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September 25, 2018

The highly influential consultant talks flavor trends, the importance of authenticity, and the protein about which she is feeling most “bullish.”

Nancy_KruseNancy Kruse, one of the most sought-after and authoritative analysts in the restaurant industry, will present a keynote address next month at the Multi-Unit Foodservice Operators (MUFSO) Conference in Dallas. President of The Kruse Company and lecturer at the Culinary Institute of America, Ms. Kruse was named by LinkedIn (where she regularly blogs about food-related topics) as one of the Top 100 Influencers in the U.S.

Ms. Kruse spent some time with Clemens Foodservice this week to give us a preview of her keynote address and talk about the trends affecting restaurants.

Clemens Foodservice: Can you give us a preview of what you’ll be presenting at MUFSO?

Nancy Kruse: I’ll be talking this year about the experiential menu. The kind of menu that is memorable enough to get customers to get off their couches and away from their TVs and their Amazon delivery ... and get back into restaurants.

To do this, many restaurateurs at this moment are investing in revamping their physical environments. However, from my perspective, the best tool at your disposal is your menu.

You don’t have to hire a Hollywood set designer, but you do have to have a compelling menu.

Presentation of the plate became important at the beginning of the culinary revolution a couple of decades ago, but now we are seeing the promotion, the preparation, the quality, time and effort it takes to make a perfect meal.

CFS: Americans have long loved ethnic foods. What’s capturing consumers’ imaginations right now?

NK: Our love affair with Italian food and the popularity of the Mediterranean diet has opened the door for Greek and Middle Eastern cuisine. Their ingredients, such as chickpeas, are nutritious and easily accessible. We are seeing the Israeli and “modern Jewish” movement gaining a foothold in New York, San Francisco and Chicago.

Another ethnic path, of course, is Asia. Cuisines from places such as India, Vietnam and the Philippines are trending at moment. Poke is everywhere, and we’re even seeing Asian menu items for dessert and at breakfast with banh mi.

I suspect that the Asian and Mediterranean trends will continue long into the future, but with specific iterations. The point is to offer the consumer a safety net. You don’t say to the consumer: “Here’s katsu.” You say, “Here is an attractive sandwich with elements you know and love, and you’ll really love the star of this new sandwich, this a breaded [pork or chicken] cutlet, katsu.”

CFS: Aside from global influences, what other flavors are trending right now?

NK: For the last few years, we have been going back to the things that we embraced until we found out they weren’t “good” for us. Butter, lard and fat are back! We were educated to be fat-phobic, but dietitians are now reconsidering that. Chefs and consumers are appreciating the fact that fats like tallow, duck fat and lard provide fullness of flavor and high satiety. They make us feel good, and that’s a major trend. [Proteins’] features like marbling and larding have become a marketable characteristic, not something to be feared. This is a major change in attitude.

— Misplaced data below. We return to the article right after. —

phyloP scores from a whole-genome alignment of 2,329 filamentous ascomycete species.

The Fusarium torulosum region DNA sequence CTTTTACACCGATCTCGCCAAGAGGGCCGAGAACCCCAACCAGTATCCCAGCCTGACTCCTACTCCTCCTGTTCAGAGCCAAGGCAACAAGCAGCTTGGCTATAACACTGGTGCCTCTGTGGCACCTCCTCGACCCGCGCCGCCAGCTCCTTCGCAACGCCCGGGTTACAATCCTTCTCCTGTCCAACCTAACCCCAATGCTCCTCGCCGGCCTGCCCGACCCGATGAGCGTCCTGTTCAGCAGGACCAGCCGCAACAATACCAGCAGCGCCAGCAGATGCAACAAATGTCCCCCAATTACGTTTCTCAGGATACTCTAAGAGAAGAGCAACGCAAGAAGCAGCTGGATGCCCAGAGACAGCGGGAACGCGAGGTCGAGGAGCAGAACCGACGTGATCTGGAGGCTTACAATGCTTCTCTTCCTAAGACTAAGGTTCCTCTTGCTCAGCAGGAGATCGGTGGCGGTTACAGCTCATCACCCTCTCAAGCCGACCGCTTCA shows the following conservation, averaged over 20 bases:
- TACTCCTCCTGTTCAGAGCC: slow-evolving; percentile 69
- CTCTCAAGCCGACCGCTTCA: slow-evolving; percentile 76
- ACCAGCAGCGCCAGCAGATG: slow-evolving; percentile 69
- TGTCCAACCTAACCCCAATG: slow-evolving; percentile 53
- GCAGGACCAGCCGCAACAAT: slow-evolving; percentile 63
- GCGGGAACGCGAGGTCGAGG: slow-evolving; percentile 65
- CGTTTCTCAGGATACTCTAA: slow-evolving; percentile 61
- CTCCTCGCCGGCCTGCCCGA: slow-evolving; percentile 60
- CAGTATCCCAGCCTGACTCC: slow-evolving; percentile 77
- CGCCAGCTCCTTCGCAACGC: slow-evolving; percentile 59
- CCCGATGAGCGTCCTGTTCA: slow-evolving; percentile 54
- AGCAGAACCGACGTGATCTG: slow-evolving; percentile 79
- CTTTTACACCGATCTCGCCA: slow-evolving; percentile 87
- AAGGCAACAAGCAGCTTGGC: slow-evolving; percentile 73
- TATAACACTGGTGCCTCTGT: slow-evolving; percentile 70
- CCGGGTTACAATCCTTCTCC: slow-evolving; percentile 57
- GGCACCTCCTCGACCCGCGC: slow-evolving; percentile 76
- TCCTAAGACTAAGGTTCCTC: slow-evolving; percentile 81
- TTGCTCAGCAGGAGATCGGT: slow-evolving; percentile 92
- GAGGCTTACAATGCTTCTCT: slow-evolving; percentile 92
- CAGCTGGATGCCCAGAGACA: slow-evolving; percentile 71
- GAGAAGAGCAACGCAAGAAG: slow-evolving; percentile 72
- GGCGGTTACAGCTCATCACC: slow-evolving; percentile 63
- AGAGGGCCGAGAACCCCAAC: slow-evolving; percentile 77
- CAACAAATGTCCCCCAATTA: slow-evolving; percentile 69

CFS: We hear a lot about the “vegetable revolution.” Do you see plant-based foods overtaking the center of the plate?

NK: No. While it’s true that more attention is being paid to vegetables, we don’t see more people converting to vegetarianism. That has remained pretty stable over the long haul. American consumers are committed carnivores. We are seeing record levels of meat production.

But the vegetable or plant trend suggests that customers are interested in getting something better, something more real and authentic, and these ideas translate to meat consumption as well. Another important insight this [the vegetable trend] gives us is that we love meat, but we love it even more when we have a reason to feel virtuous about eating it.

CFS: Pork production and consumption are expected to reach record highs this year, and pork consumption is nearing that of beef consumption in the U.S. Do you think this will mean more pork offerings in restaurants?

NK: Pork was the fastest-growing protein between 2011 and 2017. While some of that is bacon, there were actually two bigger factors in play. One is smarter cooking techniques: Chefs have recognized that you don’t have to cook pork to a cinder, so culinary expertise has had a positive impact on pork consumption. The other factor is higher-quality cuts [are entering the marketplace].


Pork is smack-dab in the middle of some of the major trends. One of them is our love affair with protein. It continues to be the “good” macronutrient and doesn’t come weighted with a lot of negative baggage; and Americans see animal proteins as the most salubrious proteins.

Pork belly, for instance is everywhere and we’re seeing hugely innovative [offerings]. Bacon, like the bacon-on-a-stick at Logan’s Roadhouse, is indulgent, fun finger food and consumers can’t get enough of it. People are discovering a love for chops, and you have to give a nod to the chefs who keep it beautiful and juicy. Pork can be the food we want, the way we want it, and we’re not having to make it at home. That is what is bringing the consumer back.

From the pork perspective, this is the right protein product that is in the right place at the right time. It has flavor, versatility, functional identification as a source of protein. Chefs are smart about leveraging its familiarity. Nose to tail, there’s so much to work with.

Nancy Kruse’s MUFSO keynote address will take place Wednesday, October 3, at 8:30 a.m. in the Landmark Ballroom of the Hyatt Regency Reunion in Dallas.

Topics: MUFSO

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